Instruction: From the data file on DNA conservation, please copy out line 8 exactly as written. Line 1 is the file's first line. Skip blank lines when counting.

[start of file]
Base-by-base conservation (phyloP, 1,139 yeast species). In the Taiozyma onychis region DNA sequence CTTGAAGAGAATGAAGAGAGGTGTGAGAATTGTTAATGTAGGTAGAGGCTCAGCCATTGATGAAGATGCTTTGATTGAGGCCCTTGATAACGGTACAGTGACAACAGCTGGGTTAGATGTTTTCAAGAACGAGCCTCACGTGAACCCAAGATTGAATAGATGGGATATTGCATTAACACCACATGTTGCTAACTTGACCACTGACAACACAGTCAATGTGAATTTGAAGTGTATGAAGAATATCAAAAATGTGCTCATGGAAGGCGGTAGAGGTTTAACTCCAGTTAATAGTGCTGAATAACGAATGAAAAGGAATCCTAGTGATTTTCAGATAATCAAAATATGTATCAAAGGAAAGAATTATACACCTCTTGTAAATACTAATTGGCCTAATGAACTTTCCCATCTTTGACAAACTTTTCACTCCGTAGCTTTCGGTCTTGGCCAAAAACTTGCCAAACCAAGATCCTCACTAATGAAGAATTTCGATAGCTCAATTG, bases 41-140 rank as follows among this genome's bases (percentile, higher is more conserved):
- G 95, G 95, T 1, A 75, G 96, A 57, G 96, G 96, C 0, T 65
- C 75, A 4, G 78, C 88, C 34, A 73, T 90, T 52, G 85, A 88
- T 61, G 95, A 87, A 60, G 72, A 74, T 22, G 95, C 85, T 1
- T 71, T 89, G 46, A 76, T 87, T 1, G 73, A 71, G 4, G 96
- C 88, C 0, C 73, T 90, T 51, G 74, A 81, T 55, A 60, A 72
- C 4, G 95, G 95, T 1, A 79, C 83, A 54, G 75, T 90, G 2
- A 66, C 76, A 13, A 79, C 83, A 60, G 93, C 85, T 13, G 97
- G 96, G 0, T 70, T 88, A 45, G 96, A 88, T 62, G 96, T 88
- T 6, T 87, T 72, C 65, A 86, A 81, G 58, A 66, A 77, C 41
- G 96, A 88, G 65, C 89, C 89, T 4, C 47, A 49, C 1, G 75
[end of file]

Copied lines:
- A 66, C 76, A 13, A 79, C 83, A 60, G 93, C 85, T 13, G 97